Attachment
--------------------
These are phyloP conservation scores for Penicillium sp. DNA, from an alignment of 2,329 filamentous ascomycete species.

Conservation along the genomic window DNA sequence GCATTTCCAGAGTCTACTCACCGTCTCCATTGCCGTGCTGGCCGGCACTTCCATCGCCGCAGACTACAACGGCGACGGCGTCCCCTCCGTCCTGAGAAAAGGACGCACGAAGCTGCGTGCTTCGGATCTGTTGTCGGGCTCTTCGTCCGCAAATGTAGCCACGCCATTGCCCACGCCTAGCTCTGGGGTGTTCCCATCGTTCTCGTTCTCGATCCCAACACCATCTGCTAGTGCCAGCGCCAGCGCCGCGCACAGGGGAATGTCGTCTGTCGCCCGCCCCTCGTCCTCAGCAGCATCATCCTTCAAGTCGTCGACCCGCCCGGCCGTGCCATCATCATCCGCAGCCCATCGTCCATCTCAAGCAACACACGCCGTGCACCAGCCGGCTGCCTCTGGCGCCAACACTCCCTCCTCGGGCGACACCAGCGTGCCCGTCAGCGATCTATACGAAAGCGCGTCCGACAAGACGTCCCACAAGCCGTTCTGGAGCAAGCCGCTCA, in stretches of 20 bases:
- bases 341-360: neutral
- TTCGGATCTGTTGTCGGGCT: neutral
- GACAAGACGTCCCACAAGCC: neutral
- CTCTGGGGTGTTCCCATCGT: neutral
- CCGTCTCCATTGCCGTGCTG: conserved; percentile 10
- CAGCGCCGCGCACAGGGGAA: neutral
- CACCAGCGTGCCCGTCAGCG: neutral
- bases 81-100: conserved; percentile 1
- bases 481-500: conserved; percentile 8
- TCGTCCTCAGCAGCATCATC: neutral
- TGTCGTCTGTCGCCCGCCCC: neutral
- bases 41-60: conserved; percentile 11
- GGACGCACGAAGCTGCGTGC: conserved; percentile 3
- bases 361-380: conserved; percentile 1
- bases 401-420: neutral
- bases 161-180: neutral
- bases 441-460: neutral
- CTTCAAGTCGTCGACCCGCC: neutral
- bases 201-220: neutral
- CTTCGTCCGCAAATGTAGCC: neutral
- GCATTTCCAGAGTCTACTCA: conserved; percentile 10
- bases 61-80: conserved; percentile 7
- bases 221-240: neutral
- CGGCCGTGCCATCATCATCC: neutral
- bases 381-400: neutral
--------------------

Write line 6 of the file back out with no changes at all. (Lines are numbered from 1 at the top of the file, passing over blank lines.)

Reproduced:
- CTCTGGGGTGTTCCCATCGT: neutral